A group of homeless people was rescued by the Sacramento Fire Department early Tuesday after their camp under the Garden Highway overpass became isolated by rising water levels caused by Monday’s record-setting rain.
Some of those who were trapped were able to get to safety by using an inflatable mattress, but one woman was left stranded on a newly-formed island, according to Sacramento Fire spokesman Chris Harvey. Fire crews were able to reach the woman by boat and escort her to safety.
While there hasn’t been much rain so far this winter, downpours like Monday’s, which dumped 2.38 inches of rain on downtown Sacramento, can quickly affect water levels.
During the course of last year’s torrential rainy season, the Sacramento Fire Department rescued 25 individuals people trapped by rising water, Harvey said, noting that many of the rescues took place within the same general areas near creeks and rivers — popular locations for homeless camps.
The number of unsheltered homeless people living in Sacramento County has skyrocketed in recent years, according to a report released last summer by Sacramento Steps Forward, an agency that coordinates efforts to aid the homeless. An estimated 2,000 of those counted by the survey were found to be living outside, marking the first time more people were known to be living in the elements rather than in emergency housing or shelters.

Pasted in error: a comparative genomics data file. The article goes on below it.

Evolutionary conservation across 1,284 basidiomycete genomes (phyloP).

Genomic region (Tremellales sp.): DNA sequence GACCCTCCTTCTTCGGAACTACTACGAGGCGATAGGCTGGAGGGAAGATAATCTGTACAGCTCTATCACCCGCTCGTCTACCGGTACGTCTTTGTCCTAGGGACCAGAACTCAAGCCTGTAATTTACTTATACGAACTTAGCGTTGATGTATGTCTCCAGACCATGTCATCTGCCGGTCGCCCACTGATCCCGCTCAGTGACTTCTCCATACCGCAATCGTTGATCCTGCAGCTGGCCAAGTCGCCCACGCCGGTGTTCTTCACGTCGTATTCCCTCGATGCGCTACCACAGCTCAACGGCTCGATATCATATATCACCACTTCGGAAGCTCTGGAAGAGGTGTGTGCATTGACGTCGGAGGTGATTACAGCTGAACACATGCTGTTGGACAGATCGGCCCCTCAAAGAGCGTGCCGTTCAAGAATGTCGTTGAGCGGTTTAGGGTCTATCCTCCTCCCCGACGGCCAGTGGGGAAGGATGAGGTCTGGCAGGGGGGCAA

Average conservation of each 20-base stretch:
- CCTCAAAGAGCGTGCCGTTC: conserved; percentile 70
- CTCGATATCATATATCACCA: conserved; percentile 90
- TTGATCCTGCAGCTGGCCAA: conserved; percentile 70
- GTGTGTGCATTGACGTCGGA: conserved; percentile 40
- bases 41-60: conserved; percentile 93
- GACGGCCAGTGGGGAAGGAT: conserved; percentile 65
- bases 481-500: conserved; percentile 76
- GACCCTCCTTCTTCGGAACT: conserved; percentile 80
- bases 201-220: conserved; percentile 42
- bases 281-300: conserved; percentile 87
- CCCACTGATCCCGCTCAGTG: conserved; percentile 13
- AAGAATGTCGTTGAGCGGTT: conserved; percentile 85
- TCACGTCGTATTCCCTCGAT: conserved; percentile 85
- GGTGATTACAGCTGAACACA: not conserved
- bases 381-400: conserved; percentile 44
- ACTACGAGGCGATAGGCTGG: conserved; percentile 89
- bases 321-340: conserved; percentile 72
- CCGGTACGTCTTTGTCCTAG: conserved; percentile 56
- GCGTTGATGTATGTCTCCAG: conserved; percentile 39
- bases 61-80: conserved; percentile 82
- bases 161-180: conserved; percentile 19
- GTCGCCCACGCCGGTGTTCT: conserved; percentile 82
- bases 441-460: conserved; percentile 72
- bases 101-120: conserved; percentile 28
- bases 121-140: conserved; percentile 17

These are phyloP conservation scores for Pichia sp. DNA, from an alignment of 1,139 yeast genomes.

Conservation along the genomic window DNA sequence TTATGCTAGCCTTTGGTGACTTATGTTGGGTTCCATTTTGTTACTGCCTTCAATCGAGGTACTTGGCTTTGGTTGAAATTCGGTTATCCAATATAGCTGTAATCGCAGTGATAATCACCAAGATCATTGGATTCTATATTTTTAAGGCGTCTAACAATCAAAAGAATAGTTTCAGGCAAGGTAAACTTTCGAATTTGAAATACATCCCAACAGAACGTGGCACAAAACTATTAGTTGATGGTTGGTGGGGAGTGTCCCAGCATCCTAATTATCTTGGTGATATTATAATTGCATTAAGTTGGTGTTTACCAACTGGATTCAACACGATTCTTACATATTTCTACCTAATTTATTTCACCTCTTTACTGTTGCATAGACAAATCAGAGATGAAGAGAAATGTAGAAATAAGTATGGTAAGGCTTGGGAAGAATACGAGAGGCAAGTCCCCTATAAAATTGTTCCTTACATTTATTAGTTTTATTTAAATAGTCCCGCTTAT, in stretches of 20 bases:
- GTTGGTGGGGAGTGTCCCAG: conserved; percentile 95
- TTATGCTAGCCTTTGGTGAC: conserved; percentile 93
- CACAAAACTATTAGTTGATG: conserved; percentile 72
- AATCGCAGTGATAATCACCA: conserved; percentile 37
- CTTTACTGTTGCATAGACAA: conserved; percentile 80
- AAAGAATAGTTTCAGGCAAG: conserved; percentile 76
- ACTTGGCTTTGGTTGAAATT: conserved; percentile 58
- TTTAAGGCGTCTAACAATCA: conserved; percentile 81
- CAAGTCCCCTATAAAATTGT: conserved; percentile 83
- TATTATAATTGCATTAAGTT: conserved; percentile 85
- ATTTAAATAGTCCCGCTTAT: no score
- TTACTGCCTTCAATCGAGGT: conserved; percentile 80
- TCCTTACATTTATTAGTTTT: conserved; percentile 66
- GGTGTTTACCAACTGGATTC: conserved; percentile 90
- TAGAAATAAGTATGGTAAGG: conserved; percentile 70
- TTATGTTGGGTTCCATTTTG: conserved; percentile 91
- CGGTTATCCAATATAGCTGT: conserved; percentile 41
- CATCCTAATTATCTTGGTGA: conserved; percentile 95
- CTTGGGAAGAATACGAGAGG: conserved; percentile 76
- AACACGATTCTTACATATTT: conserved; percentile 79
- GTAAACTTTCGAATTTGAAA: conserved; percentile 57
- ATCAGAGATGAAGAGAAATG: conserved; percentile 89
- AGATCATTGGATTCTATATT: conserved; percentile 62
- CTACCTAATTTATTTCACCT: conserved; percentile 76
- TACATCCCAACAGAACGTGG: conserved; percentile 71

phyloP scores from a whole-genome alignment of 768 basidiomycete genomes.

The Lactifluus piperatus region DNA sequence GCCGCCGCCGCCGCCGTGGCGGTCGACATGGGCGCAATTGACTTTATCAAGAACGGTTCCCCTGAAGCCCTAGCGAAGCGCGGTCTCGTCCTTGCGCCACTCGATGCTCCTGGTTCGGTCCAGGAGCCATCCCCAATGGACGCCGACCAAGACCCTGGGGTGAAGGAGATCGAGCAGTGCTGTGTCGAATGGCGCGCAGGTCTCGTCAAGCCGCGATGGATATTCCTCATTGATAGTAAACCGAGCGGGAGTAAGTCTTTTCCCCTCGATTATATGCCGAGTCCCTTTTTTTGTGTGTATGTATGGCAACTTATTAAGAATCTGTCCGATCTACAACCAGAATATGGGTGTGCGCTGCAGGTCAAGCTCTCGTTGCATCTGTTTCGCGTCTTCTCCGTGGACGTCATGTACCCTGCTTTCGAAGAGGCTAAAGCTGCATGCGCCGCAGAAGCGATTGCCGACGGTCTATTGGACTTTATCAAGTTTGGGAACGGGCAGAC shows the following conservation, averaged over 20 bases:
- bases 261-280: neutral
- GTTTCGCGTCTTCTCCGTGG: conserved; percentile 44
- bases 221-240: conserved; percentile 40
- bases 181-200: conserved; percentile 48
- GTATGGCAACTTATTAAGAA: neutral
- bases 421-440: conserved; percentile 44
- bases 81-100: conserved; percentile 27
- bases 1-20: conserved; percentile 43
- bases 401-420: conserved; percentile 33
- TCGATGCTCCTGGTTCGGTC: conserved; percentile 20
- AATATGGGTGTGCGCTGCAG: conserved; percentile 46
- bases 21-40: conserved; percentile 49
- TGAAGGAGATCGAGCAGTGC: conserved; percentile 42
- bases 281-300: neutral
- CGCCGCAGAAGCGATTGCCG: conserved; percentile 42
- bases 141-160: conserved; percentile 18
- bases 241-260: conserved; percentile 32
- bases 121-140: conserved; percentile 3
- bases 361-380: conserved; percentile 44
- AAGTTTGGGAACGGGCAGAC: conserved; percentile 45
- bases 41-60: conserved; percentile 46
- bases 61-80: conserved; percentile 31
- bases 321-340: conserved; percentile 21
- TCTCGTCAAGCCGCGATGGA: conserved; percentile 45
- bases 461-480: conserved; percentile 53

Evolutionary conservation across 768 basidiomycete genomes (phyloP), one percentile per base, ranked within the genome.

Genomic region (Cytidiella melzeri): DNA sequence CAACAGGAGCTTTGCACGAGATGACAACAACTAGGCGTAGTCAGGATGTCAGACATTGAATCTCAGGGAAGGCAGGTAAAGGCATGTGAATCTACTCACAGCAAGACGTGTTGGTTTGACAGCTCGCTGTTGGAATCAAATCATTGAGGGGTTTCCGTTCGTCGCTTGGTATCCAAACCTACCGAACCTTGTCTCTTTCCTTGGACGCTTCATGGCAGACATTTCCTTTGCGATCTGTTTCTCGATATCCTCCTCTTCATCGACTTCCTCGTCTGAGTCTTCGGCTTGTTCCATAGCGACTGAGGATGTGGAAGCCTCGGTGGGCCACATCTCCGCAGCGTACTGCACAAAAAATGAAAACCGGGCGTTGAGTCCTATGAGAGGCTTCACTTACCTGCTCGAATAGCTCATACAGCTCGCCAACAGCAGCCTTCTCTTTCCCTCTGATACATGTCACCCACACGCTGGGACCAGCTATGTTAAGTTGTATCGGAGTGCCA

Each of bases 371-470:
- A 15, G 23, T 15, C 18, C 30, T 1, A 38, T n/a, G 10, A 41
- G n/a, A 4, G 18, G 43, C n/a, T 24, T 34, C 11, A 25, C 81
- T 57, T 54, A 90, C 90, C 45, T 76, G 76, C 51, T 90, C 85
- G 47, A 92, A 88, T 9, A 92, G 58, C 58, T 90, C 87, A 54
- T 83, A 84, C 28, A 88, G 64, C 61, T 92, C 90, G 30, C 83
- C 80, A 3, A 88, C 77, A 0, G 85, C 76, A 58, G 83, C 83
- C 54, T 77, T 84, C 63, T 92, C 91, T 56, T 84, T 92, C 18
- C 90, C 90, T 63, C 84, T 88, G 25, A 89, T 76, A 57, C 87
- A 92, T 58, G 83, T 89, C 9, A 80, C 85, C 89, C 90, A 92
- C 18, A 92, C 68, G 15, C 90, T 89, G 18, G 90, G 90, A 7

Joan Burke, director of advocacy at the Loaves and Fishes homeless services complex just north of downtown, said that for those living outside, the privacy afforded by overgrown areas next to the water make rivers an attractive – but dangerous – spot to pitch camp.
“Camping is against the law in the City of Sacramento, so they try to find a more hidden location,” Burke said. “But the best places to camp are also the first to flood when water levels rise.”
At Loaves and Fishes, stories of individuals being trapped by rising water levels have become all too common. Hannah Ozanian, the director of Friendship Park, said that she hears of dozens of cases each year about individuals becoming stranded by floodwaters. It’s a constant concern for Ozanian during the winter months.
“It’s hard to close our gates each day when you know the weather is ahead and you know people are going to be sleeping in puddles,” Ozanian said.
The Sacramento area is expected to start drying out Wednesday, with no more precipitation expected until early next week, according to Mike Kochasic of the National Weather Service in Sacramento.